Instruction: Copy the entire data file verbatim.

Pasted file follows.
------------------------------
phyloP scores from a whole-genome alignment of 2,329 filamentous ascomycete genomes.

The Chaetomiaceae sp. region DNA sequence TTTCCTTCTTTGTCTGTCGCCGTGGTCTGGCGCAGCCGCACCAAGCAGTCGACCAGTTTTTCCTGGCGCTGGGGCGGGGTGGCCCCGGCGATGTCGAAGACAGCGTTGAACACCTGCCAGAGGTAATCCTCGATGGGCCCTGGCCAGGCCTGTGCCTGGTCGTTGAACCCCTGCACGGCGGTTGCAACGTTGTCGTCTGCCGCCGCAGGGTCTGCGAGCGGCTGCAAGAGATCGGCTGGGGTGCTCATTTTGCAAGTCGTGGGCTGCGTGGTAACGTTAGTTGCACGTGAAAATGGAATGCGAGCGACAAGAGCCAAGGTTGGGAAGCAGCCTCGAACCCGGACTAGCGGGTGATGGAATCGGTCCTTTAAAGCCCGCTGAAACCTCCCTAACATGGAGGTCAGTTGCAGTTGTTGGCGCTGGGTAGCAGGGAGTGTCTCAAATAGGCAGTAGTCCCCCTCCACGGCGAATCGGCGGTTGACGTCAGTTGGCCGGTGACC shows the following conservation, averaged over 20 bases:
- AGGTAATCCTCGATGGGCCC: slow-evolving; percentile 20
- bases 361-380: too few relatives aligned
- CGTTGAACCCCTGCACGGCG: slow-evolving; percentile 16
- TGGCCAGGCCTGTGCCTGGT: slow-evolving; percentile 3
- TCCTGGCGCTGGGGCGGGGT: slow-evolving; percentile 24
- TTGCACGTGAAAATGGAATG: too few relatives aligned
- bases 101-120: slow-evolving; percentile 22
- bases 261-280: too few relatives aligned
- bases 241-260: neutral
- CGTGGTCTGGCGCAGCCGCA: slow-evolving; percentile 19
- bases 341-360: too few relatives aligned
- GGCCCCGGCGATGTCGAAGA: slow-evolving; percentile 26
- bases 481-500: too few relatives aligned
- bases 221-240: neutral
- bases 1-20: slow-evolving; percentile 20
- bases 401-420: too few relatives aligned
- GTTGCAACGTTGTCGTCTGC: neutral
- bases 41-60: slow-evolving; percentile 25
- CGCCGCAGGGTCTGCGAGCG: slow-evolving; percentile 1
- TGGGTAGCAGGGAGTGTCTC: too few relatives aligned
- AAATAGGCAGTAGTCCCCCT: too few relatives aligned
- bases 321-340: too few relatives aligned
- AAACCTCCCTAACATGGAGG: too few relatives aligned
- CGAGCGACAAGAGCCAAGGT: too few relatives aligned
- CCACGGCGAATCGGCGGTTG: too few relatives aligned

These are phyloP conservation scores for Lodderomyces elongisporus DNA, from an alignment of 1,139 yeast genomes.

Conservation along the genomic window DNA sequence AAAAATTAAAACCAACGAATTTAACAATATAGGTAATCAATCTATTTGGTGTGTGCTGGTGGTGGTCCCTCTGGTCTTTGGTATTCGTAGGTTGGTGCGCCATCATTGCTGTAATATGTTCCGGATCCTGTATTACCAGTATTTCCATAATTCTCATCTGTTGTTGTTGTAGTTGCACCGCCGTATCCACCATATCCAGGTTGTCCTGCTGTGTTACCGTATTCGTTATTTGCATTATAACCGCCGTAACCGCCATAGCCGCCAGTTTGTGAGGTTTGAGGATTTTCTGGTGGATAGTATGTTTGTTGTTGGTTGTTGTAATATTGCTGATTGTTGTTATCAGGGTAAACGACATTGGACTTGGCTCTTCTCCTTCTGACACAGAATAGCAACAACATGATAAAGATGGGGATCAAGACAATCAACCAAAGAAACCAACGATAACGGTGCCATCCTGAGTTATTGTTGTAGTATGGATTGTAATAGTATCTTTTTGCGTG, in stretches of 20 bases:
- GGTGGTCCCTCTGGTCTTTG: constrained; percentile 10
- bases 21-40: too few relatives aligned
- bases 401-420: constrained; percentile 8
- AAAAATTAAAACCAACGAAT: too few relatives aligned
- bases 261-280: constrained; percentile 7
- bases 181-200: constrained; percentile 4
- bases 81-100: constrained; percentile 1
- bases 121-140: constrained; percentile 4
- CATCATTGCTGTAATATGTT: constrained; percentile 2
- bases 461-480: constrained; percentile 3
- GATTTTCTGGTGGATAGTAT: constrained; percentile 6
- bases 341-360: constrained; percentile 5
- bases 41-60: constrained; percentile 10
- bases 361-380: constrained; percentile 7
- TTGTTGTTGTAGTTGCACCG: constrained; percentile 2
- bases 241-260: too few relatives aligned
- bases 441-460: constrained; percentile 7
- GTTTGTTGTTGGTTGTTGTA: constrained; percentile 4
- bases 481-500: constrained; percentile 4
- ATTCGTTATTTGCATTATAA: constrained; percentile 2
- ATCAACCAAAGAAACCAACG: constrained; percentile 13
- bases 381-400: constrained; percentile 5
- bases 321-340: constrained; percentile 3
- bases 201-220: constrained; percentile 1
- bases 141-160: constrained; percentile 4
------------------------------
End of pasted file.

phyloP scores from a whole-genome alignment of 2,329 filamentous ascomycete genomes.

The Chaetomiaceae sp. region DNA sequence TTTCCTTCTTTGTCTGTCGCCGTGGTCTGGCGCAGCCGCACCAAGCAGTCGACCAGTTTTTCCTGGCGCTGGGGCGGGGTGGCCCCGGCGATGTCGAAGACAGCGTTGAACACCTGCCAGAGGTAATCCTCGATGGGCCCTGGCCAGGCCTGTGCCTGGTCGTTGAACCCCTGCACGGCGGTTGCAACGTTGTCGTCTGCCGCCGCAGGGTCTGCGAGCGGCTGCAAGAGATCGGCTGGGGTGCTCATTTTGCAAGTCGTGGGCTGCGTGGTAACGTTAGTTGCACGTGAAAATGGAATGCGAGCGACAAGAGCCAAGGTTGGGAAGCAGCCTCGAACCCGGACTAGCGGGTGATGGAATCGGTCCTTTAAAGCCCGCTGAAACCTCCCTAACATGGAGGTCAGTTGCAGTTGTTGGCGCTGGGTAGCAGGGAGTGTCTCAAATAGGCAGTAGTCCCCCTCCACGGCGAATCGGCGGTTGACGTCAGTTGGCCGGTGACC shows the following conservation, averaged over 20 bases:
- AGGTAATCCTCGATGGGCCC: slow-evolving; percentile 20
- bases 361-380: too few relatives aligned
- CGTTGAACCCCTGCACGGCG: slow-evolving; percentile 16
- TGGCCAGGCCTGTGCCTGGT: slow-evolving; percentile 3
- TCCTGGCGCTGGGGCGGGGT: slow-evolving; percentile 24
- TTGCACGTGAAAATGGAATG: too few relatives aligned
- bases 101-120: slow-evolving; percentile 22
- bases 261-280: too few relatives aligned
- bases 241-260: neutral
- CGTGGTCTGGCGCAGCCGCA: slow-evolving; percentile 19
- bases 341-360: too few relatives aligned
- GGCCCCGGCGATGTCGAAGA: slow-evolving; percentile 26
- bases 481-500: too few relatives aligned
- bases 221-240: neutral
- bases 1-20: slow-evolving; percentile 20
- bases 401-420: too few relatives aligned
- GTTGCAACGTTGTCGTCTGC: neutral
- bases 41-60: slow-evolving; percentile 25
- CGCCGCAGGGTCTGCGAGCG: slow-evolving; percentile 1
- TGGGTAGCAGGGAGTGTCTC: too few relatives aligned
- AAATAGGCAGTAGTCCCCCT: too few relatives aligned
- bases 321-340: too few relatives aligned
- AAACCTCCCTAACATGGAGG: too few relatives aligned
- CGAGCGACAAGAGCCAAGGT: too few relatives aligned
- CCACGGCGAATCGGCGGTTG: too few relatives aligned

These are phyloP conservation scores for Lodderomyces elongisporus DNA, from an alignment of 1,139 yeast genomes.

Conservation along the genomic window DNA sequence AAAAATTAAAACCAACGAATTTAACAATATAGGTAATCAATCTATTTGGTGTGTGCTGGTGGTGGTCCCTCTGGTCTTTGGTATTCGTAGGTTGGTGCGCCATCATTGCTGTAATATGTTCCGGATCCTGTATTACCAGTATTTCCATAATTCTCATCTGTTGTTGTTGTAGTTGCACCGCCGTATCCACCATATCCAGGTTGTCCTGCTGTGTTACCGTATTCGTTATTTGCATTATAACCGCCGTAACCGCCATAGCCGCCAGTTTGTGAGGTTTGAGGATTTTCTGGTGGATAGTATGTTTGTTGTTGGTTGTTGTAATATTGCTGATTGTTGTTATCAGGGTAAACGACATTGGACTTGGCTCTTCTCCTTCTGACACAGAATAGCAACAACATGATAAAGATGGGGATCAAGACAATCAACCAAAGAAACCAACGATAACGGTGCCATCCTGAGTTATTGTTGTAGTATGGATTGTAATAGTATCTTTTTGCGTG, in stretches of 20 bases:
- GGTGGTCCCTCTGGTCTTTG: constrained; percentile 10
- bases 21-40: too few relatives aligned
- bases 401-420: constrained; percentile 8
- AAAAATTAAAACCAACGAAT: too few relatives aligned
- bases 261-280: constrained; percentile 7
- bases 181-200: constrained; percentile 4
- bases 81-100: constrained; percentile 1
- bases 121-140: constrained; percentile 4
- CATCATTGCTGTAATATGTT: constrained; percentile 2
- bases 461-480: constrained; percentile 3
- GATTTTCTGGTGGATAGTAT: constrained; percentile 6
- bases 341-360: constrained; percentile 5
- bases 41-60: constrained; percentile 10
- bases 361-380: constrained; percentile 7
- TTGTTGTTGTAGTTGCACCG: constrained; percentile 2
- bases 241-260: too few relatives aligned
- bases 441-460: constrained; percentile 7
- GTTTGTTGTTGGTTGTTGTA: constrained; percentile 4
- bases 481-500: constrained; percentile 4
- ATTCGTTATTTGCATTATAA: constrained; percentile 2
- ATCAACCAAAGAAACCAACG: constrained; percentile 13
- bases 381-400: constrained; percentile 5
- bases 321-340: constrained; percentile 3
- bases 201-220: constrained; percentile 1
- bases 141-160: constrained; percentile 4